Dave Stephens and Anne Smaridge met at a Mount Holyoke College “social” three days into Anne’s freshman year, the beginning of Dave’s senior year at Amherst. They married in 1958, and, after Dave served in two years in the U.S. Navy as an air intelligence officer, they settled in Seattle, Wash. Dave studied forest engineering at the Univ. of Washington and later worked in various investment firms before forming his own business, Trace Athletic, which manufactured athletic equipment. In 1994 they moved to Vershire, Vt. There, Dave was able to pursue his wide and deep love of the outdoors, which included farming. He loved training a set of draft horses to help work their farm. Dave played a significant role at the school, assisting in business issues and maintenance and instructing students about horses and farming.
Dave came to us from Putney School in Vermont where early on he distinguished himself in athletics, among other things, winning the state downhill skiing championship.
Dave was unquestionable the best athlete in our Class. His accomplishments in baseball and football are legendary. When Amherst celebrated its 100 years of playing collegiate baseball, Dave was one of nine players selected for the centenary team. Dave’s success in athletics grew not just from his flat out natural ability but also from his ironclad discipline in conditioning himself, his dogged determination, his high intelligence and his tremendous versatility. In baseball he was our catcher as a freshman and could and did play infield or outfield on the varsity. In football, Dave was an outstanding defensive and offensive end and punter. Many of us remember Dave’s miraculous catch in the end zone, our junior year, resulting in Amherst’s 6-0 upset of long-undefeated Tufts. Dave had to dive and stretch out to make that catch before hitting the goal post, causing a broken tooth. In the ’57 game, Dave recovered an early Tufts fumble that led to our first touchdown in a 19-6 victory. Dave had that elusive “extra something” that marks winners. As Tom Gorman put it, “Dave was a highly skilled athlete who improved each year through hard work and attention to details . . . extremely capable, a ‘rock,’ one you always count on for maximum effort and positive results.”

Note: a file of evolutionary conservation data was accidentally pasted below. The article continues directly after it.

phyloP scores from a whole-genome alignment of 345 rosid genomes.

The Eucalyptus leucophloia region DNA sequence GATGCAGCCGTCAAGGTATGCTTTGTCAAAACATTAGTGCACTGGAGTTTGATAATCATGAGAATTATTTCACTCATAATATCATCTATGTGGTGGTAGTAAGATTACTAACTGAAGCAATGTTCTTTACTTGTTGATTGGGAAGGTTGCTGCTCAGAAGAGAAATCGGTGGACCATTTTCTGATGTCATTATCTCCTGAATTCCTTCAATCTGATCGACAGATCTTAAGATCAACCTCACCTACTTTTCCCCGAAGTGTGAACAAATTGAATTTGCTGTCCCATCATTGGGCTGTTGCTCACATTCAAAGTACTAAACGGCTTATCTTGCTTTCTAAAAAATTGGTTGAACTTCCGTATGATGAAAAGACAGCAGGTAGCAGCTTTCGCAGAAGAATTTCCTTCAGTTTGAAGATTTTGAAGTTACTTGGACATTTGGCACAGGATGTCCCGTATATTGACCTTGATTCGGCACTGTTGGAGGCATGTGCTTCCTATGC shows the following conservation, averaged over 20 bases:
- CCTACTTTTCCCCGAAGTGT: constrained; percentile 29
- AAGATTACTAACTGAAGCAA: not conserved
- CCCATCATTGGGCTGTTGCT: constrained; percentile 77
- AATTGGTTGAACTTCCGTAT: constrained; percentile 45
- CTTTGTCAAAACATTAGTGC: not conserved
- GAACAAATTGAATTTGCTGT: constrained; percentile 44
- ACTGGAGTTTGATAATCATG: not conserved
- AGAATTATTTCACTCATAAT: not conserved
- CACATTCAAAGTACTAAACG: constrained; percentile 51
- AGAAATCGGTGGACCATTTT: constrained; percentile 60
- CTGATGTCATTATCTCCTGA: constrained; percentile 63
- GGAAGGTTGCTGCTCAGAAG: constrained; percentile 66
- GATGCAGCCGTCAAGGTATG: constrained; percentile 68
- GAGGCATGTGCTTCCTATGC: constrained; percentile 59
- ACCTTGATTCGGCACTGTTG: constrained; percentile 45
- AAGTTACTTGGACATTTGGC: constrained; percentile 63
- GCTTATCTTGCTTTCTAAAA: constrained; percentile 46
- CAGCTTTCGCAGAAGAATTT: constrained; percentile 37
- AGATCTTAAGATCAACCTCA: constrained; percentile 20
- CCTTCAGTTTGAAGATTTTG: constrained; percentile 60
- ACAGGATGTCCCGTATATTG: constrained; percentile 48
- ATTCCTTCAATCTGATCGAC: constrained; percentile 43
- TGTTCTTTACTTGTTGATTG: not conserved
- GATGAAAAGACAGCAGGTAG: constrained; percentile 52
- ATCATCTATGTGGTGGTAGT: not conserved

Dave and Anne’s life was rich with many wholesome activities and interests. They maintained farms in both Seattle and Vermont. When Dave was 11, he spent the first of three summers working on a farm in New Brunswick, Canada. This experience cultivated his deep and long lasting love of farming, draft horses, animals and the rural landscape.
Dave enjoyed cooking, soccer, volleyball, canoeing and bird watching in waterways of the Pacific Coast of British Columbia and later on the Connecticut River. He and Anne danced to Harold Luce at Mountainview, to country western music at bars, and, in their farm home, to the Beatles. They canoed and hiked extensively in the Maine Islands, Newfoundland, Nova Scotia, New Brunswick and on the dangerous seas on the west coast of Vancouver Island. Later in life, they grew to love “looking” and “educating themselves about art” as they frequented museums and art shows.
Anne wrote this of Dave for our 50th Reunion book. “Dave has always been a New England Yankee: tough, contained, unselfish, responsible, understated and relatively undemonstrative emotionally, competent, diligent and hard working.” This description of Dave fits so well with those us who were lucky enough to know him.
Dave Stephens died on Nov. 15, 2008, after a four-year battle with Lewy Body Disease, a progressive neurological disease manifested by progressive dementia and Parkinsonism. Dave and Anne have two boys: Benjamin ’81 and Tim ’85 and five grandsons. Ben majored in psychology and was a soccer star (was drafted by a pro-team) and also, at one time held the indoor high jump record. He is now a lawyer and works for Intelligent Ventures in the state of Washington. Tim majored in economics, played soccer, was a three time All-American, went to Tuck Business School and is now an executive vice president for Fidelity.
—Marsh McLean ’58